Listen to Understand
Be willing to hear out the family member you are in conflict with. Ensure you hear their perspective without interrupting and try to understand where they are coming from.
Regulate Your Own Emotions
It is difficult to think and see clearly when your emotions are heightened. If you are feeling triggered during a conflict and your blood pressure is shooting up, take a few deep breaths or find other coping strategies to remain calm. No conflict will end well if our emotions get out of control.
Learn How to Say I’m Sorry
Take responsibility for your role in the conflict rather than assigning blame. Be sincere and offer a proper apology.
Learn to Accept Differences and Agree to Disagree
Accept the fact that you are not always going to agree. Disagreement is normal and unavoidable. Be willing to compromise for a win-win solution. Agreeing on a compromise acceptable to both parties will help to achieve a sense of collaboration rather than a win-lose outcome. The process of discussing the problem, providing a variety of solutions, and choosing a mutually agreeable one will bring greater fulfilment and establish that the needs of everyone have been met.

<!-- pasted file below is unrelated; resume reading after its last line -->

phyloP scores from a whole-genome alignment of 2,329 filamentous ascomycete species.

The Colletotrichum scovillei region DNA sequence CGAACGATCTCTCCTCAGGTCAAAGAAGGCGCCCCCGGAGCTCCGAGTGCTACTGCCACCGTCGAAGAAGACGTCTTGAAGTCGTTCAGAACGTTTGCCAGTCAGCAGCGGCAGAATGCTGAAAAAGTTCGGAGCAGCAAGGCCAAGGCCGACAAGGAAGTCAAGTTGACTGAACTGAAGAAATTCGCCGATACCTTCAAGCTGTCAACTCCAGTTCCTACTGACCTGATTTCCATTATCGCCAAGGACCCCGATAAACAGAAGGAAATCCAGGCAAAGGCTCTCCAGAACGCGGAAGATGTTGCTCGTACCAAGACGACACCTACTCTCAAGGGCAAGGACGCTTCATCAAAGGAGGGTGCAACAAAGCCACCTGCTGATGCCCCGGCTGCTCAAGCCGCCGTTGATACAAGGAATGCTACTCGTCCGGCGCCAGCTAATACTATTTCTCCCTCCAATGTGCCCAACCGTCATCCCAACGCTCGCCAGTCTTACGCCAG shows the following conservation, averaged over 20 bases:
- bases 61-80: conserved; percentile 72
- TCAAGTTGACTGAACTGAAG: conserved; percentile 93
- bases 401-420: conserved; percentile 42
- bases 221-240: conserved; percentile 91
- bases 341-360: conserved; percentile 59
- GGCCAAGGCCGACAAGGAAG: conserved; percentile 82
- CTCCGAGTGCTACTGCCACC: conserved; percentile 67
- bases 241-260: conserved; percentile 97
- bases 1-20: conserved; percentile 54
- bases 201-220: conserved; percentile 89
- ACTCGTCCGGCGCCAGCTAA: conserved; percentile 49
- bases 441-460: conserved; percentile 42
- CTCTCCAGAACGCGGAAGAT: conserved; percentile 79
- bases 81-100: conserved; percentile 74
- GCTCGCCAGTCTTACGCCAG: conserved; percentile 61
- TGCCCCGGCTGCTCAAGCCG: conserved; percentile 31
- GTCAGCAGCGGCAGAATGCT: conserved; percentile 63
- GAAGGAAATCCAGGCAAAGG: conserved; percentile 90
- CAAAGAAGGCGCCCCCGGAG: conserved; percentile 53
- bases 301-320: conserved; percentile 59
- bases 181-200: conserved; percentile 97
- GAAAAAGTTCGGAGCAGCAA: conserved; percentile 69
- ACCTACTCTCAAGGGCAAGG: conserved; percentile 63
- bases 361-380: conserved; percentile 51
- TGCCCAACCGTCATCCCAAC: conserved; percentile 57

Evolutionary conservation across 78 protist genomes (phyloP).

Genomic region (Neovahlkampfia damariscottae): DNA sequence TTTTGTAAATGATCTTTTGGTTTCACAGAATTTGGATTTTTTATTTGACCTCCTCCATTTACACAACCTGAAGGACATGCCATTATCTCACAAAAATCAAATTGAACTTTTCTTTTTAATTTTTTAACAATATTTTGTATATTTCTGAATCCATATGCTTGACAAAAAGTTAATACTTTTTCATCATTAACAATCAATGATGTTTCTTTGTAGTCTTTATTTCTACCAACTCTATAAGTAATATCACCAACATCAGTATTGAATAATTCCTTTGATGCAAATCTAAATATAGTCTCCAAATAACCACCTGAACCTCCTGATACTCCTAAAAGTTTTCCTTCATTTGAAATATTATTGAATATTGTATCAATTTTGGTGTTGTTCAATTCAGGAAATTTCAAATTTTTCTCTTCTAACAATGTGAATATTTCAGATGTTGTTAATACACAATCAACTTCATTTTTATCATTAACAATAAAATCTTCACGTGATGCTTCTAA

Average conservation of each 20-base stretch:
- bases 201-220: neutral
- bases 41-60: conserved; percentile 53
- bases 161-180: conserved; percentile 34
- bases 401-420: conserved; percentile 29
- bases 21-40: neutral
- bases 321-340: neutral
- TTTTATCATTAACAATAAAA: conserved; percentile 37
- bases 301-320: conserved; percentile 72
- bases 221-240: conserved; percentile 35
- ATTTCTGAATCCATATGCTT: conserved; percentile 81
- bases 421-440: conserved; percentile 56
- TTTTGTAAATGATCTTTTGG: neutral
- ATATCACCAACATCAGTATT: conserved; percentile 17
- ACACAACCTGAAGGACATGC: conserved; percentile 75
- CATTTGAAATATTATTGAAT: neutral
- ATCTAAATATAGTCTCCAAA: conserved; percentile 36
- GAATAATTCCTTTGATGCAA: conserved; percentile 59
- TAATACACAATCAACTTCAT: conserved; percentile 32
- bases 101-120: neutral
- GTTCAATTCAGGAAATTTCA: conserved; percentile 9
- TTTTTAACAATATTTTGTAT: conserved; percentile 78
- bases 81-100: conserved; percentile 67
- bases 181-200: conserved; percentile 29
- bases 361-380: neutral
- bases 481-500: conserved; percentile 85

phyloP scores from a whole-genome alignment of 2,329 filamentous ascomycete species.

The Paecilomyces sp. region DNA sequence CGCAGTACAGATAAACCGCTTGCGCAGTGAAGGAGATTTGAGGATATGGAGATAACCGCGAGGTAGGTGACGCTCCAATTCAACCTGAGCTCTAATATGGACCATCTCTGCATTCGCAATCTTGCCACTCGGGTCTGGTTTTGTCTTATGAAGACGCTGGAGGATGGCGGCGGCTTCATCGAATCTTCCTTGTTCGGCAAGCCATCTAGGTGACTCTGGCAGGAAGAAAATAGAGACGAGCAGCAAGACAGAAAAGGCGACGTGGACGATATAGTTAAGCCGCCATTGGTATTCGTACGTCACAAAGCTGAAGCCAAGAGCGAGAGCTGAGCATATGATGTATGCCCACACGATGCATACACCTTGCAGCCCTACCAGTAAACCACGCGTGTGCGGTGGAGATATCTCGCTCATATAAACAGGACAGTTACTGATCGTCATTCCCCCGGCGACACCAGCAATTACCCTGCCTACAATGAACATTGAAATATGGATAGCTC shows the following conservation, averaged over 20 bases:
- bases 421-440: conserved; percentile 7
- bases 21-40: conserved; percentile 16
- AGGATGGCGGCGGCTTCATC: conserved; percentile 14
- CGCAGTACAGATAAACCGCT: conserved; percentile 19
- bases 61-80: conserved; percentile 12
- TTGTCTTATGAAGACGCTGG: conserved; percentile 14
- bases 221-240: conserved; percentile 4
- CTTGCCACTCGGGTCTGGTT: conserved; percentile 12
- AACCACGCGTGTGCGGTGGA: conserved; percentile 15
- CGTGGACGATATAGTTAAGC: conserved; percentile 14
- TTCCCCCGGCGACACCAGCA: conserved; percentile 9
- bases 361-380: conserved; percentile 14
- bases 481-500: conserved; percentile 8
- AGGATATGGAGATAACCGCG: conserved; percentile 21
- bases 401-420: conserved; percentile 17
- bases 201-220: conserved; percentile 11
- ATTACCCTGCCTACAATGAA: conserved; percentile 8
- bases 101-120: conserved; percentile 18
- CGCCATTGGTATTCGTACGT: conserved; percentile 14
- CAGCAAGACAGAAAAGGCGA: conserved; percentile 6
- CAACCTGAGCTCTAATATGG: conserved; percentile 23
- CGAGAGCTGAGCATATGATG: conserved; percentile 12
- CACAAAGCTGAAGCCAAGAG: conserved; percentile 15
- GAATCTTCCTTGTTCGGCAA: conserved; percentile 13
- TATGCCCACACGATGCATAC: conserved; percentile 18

Can Therapy Help?
Family therapy is a specific form of therapy that focuses on solving issues in relationships. A family therapist will help resolve conflicts in the family by exploring the underlying causes and helping the family develop solutions for their issues. One of the main focuses of family therapy is improving communication among the members of the family. Problems within the parent-child relationship, sibling, or intimate partner relationships are not uncommon and can often be addressed during therapy sessions, finding a resolution.
Let Us Help with Family Conflict
If you would like to learn more about how to resolve family conflicts, Online-Therapy.com is the place to be. When you sign up to work with us, you get to choose a therapist you feel comfortable with and you can develop a personalized approach that supports your needs to bring about the changes you desire.
At Online-Therapy.com we offer an integrated and holistic approach to wellness and wholeness. Our platform includes regular sessions with a therapist via phone, text chat or video (couple counselling will be video only), worksheet support, journaling, and yoga. Our ongoing support means you have access to the professional advice you need every day, guiding you to better mental health and wellness.